I think this is certainly a case where strong leadership by example, by departmental senior management teams, might make a big difference. Unfortunately, the current world can too often have departments in which the worst offenders hold too much power, too much money and have been securely established as the departmental golden boys (or girls). They have achieved this by virtue of the fact that they get their way in the world by their brutish behaviour and so acquire the resources necessary in order to make yet further progress. But a few committed senior individuals creating, as the Thesis Whisperer put it, an explicit Circle of Niceness could yet work wonders in transforming each individual department and hence the wider world.

Office politics are no different in academia than in Ricky Gervais’s Office. What is different is that academia relies on competition. The idea that the ‘best’ will rise to the top and the failures will drop out holds more currency in academia than in the average open plan suite of rooms of a Prudential or Marks and Spencer’s office. Nevertheless, we could try to redefine some parts of what ‘best’ means to include a little more humanity, give space for more emotional engagement such as in support for others, and an appreciation of service to the community and not just self. I’m with Thesis Whisperer on the importance of valuing niceness and not acquiescing in bad behaviour, wherever it rears its ugly head in our universities.

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16 Responses to Time to Eradicate the Academic Jerk?

  1. The trouble is, Athene, that in an academic landscape dominated for the last two decades by the RAE and now the REF, getting grants is everything, at least in the sciences. Thus grant-getting has always far outweighed everything else in promotion selection. It has rarely been possible to get promoted by being a ‘good teacher, good citizen and colleague, and OK if unspectacular researcher’. I’ve hardly ever seen it, anyway. And in my experience the ‘good citizenship’ aspects are far more, errrm, ‘prevalent’ among the less ‘research-superfocussed’ staff – so in that sense they are selected against, if anything. I can’t see this changing much whilst we have the REF.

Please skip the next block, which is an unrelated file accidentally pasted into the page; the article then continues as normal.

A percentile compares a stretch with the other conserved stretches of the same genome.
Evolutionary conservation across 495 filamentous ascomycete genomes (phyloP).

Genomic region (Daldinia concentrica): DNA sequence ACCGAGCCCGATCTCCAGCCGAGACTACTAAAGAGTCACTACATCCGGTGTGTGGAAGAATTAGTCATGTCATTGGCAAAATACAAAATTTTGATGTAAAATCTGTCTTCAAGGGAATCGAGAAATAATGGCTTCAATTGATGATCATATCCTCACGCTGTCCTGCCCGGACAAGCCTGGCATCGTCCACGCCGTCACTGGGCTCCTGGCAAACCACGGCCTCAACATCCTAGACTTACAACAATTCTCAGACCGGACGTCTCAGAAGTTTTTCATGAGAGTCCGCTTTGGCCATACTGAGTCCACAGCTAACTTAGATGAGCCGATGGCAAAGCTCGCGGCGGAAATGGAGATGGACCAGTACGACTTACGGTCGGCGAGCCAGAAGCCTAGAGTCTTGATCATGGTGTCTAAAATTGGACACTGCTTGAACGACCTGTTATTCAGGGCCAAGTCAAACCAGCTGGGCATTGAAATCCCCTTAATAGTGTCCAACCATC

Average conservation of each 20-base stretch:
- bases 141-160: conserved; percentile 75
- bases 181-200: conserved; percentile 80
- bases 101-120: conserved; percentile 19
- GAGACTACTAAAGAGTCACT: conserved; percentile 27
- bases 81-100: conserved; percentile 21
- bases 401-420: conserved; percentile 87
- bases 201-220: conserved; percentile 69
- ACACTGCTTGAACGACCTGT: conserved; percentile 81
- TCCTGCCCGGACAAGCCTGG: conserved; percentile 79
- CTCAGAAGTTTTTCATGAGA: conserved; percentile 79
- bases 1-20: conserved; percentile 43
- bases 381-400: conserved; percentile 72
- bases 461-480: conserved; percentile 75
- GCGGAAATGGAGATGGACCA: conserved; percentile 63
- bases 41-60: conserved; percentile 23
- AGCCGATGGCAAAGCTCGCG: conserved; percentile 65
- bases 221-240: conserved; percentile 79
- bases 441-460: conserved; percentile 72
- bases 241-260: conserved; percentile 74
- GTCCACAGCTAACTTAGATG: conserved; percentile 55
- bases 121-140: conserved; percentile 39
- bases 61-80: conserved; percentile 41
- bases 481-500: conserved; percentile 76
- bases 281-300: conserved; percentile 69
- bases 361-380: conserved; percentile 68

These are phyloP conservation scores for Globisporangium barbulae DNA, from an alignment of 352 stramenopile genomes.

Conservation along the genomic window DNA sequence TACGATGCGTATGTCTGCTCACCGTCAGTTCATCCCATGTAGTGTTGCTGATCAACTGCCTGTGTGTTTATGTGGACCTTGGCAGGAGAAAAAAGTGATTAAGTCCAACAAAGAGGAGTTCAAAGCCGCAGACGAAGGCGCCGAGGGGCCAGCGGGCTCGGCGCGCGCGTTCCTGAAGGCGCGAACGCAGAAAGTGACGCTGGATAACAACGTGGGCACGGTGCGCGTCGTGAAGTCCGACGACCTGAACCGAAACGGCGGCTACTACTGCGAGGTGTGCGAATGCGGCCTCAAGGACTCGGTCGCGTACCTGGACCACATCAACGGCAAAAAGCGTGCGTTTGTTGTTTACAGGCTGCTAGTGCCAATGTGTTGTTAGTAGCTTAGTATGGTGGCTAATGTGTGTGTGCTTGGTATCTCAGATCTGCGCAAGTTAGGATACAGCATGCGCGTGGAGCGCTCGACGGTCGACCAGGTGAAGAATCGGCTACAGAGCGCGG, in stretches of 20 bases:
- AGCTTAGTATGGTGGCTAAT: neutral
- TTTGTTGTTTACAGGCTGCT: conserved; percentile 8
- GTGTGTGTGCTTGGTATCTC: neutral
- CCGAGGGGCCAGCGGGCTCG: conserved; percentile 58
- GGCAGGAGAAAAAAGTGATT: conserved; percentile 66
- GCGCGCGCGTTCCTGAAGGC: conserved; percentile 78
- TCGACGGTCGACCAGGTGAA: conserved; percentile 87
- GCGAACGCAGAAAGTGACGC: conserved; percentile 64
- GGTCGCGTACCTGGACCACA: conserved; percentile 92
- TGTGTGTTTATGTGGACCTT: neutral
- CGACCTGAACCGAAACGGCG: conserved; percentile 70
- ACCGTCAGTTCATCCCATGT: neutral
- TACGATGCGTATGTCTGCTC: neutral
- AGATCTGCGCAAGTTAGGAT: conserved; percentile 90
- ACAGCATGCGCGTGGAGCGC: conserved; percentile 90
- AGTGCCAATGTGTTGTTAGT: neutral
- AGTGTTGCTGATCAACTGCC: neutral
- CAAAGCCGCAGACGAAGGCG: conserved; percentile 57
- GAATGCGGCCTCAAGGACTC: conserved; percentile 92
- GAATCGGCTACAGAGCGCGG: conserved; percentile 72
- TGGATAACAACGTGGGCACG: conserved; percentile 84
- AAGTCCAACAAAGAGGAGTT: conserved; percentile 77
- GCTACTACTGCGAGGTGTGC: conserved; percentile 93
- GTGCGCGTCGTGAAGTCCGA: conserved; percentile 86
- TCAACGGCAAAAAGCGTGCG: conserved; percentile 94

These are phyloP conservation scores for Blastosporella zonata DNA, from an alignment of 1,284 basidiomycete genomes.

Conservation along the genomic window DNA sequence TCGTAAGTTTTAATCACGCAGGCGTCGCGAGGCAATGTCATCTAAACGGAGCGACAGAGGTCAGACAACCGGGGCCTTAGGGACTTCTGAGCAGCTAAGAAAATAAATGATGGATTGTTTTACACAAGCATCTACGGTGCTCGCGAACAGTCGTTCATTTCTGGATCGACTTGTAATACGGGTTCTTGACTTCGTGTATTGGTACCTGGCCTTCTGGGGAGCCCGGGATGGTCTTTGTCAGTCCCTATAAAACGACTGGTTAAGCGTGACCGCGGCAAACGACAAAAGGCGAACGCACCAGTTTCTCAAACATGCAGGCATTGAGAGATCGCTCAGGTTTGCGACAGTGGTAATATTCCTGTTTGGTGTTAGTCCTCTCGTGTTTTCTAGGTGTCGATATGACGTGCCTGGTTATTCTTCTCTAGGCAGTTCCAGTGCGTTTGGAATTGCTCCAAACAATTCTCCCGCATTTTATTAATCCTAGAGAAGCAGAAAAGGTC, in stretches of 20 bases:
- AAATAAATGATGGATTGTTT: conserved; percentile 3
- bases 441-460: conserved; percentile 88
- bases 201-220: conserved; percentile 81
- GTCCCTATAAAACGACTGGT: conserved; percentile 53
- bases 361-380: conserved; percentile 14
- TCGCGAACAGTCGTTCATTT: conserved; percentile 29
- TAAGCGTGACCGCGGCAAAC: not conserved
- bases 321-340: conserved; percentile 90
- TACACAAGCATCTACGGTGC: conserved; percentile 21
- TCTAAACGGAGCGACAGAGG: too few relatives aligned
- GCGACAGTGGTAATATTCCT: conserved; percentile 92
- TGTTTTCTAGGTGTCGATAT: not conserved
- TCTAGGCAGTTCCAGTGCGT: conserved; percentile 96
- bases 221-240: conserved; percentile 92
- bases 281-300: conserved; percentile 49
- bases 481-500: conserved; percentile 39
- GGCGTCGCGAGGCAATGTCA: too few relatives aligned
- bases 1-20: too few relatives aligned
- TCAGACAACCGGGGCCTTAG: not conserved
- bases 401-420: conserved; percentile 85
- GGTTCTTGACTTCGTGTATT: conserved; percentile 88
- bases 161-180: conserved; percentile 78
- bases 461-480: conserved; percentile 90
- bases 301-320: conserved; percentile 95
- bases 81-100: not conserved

While the current dependence of the finances of UK Universities on student fees has certainly made Univs (and Departments) re-think their attitude to teaching somewhat, the main outcome across the Russell Group has been to create (overtly in some places, more stealthily in others) a separate teaching-focussed job track. However, this is usually ‘teaching and pedagogic scholarship’, rather than ‘teaching and a bit of research’. The re-valuing of teaching has not, as far as I can see, helped many people with teaching-heavy portfolios ascend the traditional promotional track.

  2. Uta Frith says:

    i am blushing, Athene. However, I must point out that it is you who is an example of non-jerkiness+success. As for me – my wonderful friends and ex-students know only too well, that deep down I am just as nasty and waspish as the next person.

    Ironically I study social cognition and nastiness/niceness is one of the conundrums that fascinates me. The discussion Athene is contributing to reminds me of the problem of free riders. Here a number of empirical studies exist and we know a little about how they appear and how they sometimes can be made to disappear. Suffice it to say anonymity and sanctions are key factors. As a reminder: sanctions can be loss of reputation.

    Presumably we all have propensities for nice and nasty behaviour, and we are not always in control of which way to go. in some contexts we are highly competitive and selfish, but in other contexts we are spontaneously prosocial. Most of the time we are unconsciously primed to do what others do. This priming is also what allows a circle of niceness to grow. Someone has to start and others will follow. I am probably naive but networks where people can trust each other are a nice thing and they breed niceness.

    • Uta
      I don’t think being waspish is inconsistent with being a good citizen. It is inevitable in academia sometimes disagreements may flare or a colleague or student is heading in a wrong research direction and needs sorting out. Short tempers may manifest themselves. But that is not the same thing as deliberately or even maliciously doing things selfishly and self-importantly, which is much more how I would define a jerk. LIke you my colleagues would recognize that I can be sharp-tongued, to say the least, when push comes to shove, but I don’t think that is incompatible with being supportive at other moments. The fact remains you shine an enthusiastic and supportive light on those around you, at the very least much of the time!

  3. Neurotaylor says:

    Excellent post which should be force-read to every senior university manager, with follow-up sanctions until they do something positive.